It is often thought that it is probably easy to write for children, but I won’t be the first to say that actually, writing for children is very difficult. You have to capture their attention from the very beginning and keep it trapped, stubbornly refusing to let it go because if you do, the child will simply ignore the rest of the book without so much as a question. I think it is fair to say that N.S. Trigger’s The Weird Case of Mrs Etherington-Strange is exceptionally well written, addictive and creative.
Bethany moves into a new home located in WindyFalls, a town that has evolved from extensive amounts of corn fields to having its very own waterfall in the town centre. Bethany is seven and is a girl of curious nature, whom happens to stumble upon a secret staircase under her bed, which leads to a magical kitchen. It is here where she meets the great high witch, Mrs Etherington-Strange. After agreeing to become her apprentice, Bethany learns more about the world down the staircase, or up in the clouds as it turns out, called Strataton. All is not as it first seems however, as Bethany is quick to discover that Mrs Etherington-Strange holds many a secret and she must decide what to do next in this fantastic magical world. Only a mysterious man by the name of Mr Midnight can help her, but unfortunately he is an unsavoury fellow who trades in the most darkest of things as Bethany and her newly acquainted friends are to discover.
What I love most about this book is that it is highly original and very well structured, not giving the reader too much information all at once, but carefully revealing its secrets along the way. What an inventive imagination Trigger must have! It’s almost a book that has been taken upside down, given a big shake and returned to its original place, still reeling with the effects of its dizzying ordeal.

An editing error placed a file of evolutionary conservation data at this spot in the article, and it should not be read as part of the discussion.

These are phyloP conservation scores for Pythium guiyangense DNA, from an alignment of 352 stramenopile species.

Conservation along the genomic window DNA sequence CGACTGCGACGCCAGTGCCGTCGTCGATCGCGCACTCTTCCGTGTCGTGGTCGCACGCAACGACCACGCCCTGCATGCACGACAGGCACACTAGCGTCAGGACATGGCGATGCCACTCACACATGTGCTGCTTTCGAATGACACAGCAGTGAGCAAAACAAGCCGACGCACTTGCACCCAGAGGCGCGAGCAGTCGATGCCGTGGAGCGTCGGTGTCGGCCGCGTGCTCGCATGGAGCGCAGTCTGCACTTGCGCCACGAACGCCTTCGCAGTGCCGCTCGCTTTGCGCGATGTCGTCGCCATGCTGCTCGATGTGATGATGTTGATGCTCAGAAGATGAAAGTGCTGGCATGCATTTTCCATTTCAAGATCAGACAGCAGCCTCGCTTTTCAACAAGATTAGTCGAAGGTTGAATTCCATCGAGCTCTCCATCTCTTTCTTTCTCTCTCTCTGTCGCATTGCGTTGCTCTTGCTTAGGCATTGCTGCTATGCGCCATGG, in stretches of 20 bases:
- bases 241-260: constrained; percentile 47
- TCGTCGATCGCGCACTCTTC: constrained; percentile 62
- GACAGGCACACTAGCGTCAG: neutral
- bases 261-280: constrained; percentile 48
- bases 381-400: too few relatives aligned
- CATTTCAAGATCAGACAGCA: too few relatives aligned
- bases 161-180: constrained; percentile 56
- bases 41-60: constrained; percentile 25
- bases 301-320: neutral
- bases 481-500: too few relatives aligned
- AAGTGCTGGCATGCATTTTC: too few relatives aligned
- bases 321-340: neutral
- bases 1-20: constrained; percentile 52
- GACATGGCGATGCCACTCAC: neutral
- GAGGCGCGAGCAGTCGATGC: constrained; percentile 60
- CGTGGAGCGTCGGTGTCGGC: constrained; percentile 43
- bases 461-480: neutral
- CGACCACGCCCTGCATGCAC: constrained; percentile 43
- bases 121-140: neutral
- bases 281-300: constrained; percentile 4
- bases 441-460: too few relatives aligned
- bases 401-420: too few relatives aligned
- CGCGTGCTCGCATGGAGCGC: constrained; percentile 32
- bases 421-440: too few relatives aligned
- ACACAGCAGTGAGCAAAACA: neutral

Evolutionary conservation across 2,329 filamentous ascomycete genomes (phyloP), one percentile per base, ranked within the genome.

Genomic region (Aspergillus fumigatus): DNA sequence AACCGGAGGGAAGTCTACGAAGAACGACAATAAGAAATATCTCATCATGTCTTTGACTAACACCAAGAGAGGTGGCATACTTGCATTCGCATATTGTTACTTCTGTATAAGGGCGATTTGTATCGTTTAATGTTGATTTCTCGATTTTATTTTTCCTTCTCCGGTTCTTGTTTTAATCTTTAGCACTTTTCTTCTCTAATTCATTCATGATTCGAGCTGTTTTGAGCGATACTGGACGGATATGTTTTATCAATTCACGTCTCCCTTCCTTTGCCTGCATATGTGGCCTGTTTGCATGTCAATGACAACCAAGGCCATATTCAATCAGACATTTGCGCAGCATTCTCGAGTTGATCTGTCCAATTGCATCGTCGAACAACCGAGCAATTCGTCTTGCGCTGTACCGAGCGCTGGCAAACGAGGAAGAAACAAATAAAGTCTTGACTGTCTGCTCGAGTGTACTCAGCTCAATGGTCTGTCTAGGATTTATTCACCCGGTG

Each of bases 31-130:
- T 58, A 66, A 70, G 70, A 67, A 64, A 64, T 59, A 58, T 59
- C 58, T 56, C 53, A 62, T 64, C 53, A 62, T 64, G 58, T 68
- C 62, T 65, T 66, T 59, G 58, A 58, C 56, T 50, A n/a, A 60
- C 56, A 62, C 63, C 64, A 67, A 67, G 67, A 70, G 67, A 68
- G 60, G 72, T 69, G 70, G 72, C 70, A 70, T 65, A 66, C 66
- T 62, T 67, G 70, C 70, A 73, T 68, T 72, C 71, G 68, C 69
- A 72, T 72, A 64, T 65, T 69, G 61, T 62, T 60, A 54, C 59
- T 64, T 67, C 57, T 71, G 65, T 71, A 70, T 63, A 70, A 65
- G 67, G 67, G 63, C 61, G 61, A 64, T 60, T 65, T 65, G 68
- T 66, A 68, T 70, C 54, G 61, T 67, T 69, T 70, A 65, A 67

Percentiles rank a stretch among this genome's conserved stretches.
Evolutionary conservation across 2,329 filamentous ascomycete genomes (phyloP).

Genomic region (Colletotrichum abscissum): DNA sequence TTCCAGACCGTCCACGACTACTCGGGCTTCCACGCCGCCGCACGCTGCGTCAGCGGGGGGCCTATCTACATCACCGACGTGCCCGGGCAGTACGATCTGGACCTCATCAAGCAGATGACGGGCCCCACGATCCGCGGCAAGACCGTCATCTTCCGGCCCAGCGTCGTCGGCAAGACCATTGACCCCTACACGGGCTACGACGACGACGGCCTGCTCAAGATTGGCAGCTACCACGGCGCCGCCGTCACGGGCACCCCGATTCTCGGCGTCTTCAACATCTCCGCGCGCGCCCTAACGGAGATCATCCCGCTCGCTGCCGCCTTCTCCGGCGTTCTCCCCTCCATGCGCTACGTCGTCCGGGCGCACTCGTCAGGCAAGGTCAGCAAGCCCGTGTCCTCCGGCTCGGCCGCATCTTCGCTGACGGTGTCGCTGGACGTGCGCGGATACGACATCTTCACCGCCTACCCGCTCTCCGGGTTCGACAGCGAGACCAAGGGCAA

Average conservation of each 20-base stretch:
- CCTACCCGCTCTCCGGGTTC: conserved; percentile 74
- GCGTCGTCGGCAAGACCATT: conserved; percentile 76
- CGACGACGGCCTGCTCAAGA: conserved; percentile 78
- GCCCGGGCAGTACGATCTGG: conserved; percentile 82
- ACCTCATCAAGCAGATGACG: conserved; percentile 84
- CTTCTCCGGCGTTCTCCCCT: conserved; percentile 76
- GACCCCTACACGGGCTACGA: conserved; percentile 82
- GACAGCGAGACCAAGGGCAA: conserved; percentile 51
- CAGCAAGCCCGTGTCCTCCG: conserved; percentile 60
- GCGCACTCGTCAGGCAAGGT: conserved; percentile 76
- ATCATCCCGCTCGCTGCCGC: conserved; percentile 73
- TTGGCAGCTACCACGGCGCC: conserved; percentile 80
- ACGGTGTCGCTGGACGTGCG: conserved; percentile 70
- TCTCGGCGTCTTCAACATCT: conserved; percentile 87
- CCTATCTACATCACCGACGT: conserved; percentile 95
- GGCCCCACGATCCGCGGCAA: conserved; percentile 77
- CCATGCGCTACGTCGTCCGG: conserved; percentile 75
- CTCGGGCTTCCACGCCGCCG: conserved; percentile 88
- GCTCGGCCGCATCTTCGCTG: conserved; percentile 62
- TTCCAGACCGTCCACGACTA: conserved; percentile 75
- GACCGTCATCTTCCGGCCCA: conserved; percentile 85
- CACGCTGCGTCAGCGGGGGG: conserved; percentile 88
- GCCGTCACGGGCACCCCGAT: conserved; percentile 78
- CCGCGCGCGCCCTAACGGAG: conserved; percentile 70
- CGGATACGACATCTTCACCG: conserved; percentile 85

Imagine; Goblins that read your mind, Dragons that fire cheese instead of fire, Unicorns made of white chocolate. It’s as if Trigger has combined the fantasy epic of CS Lewis and the wacky imagination of Roald Dahl. He loves to play with words and create new and weird combinations to the most ordinary of things. If Mrs Etherington-Strange isn’t enough for you, try Lamb Posts with real live sheep, or clouds made of pink candyfloss.
It can get a little dark at times, so the younger reader might be a little worried and it does tackle some complicated themes, time travel and paradox being to name but two. It is all cleverly told though and even though I would say that the book is written for children between 7 – 12, I think it has a charming quality to it that anybody of any age could read and enjoy.
If your child has a wild imagination and loves stories with recognisable and heart warming characters, then I’d most definitely recommend The Weird Case of Mrs Etherington-Strange. It is also important to note that it is the first book in a series, with the second book already out and the third due out very soon indeed. If Harry Potter is a bit to formulaic for you and you fancy a wild trip with cheesy dragons and pink candy floss lamb posts, be sure to add this to your wish list.